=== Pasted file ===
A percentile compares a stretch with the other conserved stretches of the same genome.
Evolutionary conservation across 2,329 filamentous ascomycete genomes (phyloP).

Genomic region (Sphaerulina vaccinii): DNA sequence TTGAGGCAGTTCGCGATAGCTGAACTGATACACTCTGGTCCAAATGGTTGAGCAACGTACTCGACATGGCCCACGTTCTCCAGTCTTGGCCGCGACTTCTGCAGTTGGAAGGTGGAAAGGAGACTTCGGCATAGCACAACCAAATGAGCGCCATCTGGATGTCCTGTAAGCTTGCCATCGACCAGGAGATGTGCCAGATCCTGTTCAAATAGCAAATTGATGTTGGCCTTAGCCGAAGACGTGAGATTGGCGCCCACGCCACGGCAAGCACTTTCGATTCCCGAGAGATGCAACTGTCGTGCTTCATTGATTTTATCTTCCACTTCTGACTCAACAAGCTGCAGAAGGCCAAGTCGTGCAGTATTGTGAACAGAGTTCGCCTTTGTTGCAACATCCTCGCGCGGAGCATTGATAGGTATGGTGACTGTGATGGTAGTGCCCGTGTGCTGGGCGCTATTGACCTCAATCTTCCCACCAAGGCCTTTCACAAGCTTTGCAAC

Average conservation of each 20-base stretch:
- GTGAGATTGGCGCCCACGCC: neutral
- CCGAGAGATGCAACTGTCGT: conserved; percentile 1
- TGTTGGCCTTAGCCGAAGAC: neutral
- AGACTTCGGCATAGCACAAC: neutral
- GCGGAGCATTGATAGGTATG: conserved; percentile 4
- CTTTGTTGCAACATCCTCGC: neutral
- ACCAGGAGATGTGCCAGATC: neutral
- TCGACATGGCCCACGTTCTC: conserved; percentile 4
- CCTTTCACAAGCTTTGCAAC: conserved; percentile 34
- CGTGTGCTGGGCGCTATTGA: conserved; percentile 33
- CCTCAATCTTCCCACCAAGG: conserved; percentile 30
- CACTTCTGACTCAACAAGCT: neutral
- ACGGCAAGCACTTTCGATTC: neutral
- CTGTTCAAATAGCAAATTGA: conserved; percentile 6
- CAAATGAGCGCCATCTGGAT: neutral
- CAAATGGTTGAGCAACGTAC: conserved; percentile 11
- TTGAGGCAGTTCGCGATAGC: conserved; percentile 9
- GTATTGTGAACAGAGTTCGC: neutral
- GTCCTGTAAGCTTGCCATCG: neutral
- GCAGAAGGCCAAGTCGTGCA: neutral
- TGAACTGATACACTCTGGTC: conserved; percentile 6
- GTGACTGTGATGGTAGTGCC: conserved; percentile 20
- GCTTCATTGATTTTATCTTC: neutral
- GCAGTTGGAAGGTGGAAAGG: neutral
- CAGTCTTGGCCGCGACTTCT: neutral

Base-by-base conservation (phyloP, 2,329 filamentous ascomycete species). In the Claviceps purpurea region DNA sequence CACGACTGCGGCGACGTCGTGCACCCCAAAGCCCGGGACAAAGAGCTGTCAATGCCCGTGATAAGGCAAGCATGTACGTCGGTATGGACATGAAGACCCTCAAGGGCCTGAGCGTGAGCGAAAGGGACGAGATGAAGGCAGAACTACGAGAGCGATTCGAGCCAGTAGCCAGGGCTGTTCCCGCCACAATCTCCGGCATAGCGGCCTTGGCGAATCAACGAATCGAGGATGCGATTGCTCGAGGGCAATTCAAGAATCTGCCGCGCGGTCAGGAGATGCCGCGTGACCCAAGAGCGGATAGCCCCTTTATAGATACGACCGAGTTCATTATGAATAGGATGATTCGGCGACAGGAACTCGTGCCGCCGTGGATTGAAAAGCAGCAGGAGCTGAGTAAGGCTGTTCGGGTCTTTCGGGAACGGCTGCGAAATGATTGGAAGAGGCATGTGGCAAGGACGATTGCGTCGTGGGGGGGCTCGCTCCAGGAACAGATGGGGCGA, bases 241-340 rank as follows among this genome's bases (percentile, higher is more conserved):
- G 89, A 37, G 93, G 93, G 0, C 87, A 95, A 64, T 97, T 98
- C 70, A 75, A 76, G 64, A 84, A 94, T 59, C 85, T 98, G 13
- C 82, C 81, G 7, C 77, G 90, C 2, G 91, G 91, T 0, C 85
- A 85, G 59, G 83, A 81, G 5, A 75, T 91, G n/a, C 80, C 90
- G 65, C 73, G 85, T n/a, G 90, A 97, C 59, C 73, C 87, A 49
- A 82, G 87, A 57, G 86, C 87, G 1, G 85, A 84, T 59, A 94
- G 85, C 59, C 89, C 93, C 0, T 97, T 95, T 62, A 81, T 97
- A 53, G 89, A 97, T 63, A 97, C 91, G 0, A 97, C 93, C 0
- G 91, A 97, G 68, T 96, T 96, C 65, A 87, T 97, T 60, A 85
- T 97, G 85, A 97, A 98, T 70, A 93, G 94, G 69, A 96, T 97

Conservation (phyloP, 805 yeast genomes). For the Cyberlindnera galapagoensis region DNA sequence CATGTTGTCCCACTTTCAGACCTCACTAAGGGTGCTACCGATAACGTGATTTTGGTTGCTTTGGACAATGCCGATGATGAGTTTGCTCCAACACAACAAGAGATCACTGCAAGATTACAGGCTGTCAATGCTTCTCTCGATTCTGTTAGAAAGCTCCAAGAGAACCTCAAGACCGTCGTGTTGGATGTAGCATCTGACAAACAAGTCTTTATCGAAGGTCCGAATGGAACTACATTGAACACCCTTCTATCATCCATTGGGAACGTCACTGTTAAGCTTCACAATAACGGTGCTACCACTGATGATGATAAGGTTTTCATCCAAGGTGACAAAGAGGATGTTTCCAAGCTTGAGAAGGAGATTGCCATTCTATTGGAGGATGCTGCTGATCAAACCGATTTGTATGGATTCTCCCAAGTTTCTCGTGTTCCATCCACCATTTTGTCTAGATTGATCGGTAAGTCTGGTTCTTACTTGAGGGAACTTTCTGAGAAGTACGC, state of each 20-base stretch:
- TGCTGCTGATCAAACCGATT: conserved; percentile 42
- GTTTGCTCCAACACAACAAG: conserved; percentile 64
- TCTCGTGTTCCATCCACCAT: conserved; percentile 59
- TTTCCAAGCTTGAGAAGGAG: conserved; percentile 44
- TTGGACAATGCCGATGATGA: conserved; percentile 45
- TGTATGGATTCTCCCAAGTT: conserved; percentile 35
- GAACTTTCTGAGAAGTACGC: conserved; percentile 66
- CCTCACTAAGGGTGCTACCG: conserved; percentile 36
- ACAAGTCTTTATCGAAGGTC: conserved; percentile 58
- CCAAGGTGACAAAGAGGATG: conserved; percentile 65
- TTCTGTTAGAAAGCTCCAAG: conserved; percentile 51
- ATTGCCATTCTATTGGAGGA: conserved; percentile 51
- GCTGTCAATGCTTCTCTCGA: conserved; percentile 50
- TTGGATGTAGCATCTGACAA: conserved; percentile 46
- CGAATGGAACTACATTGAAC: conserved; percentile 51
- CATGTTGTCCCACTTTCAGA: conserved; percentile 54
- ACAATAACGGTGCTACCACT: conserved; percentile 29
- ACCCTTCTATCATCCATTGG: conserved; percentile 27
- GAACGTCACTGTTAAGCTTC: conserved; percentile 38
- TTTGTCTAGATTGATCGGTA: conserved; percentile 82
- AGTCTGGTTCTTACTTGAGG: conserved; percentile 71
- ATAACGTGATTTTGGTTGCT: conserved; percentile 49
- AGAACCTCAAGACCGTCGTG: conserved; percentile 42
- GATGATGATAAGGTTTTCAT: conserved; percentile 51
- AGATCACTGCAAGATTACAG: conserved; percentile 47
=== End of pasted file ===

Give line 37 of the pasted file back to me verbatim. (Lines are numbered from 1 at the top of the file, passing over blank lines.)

- G 85, C 59, C 89, C 93, C 0, T 97, T 95, T 62, A 81, T 97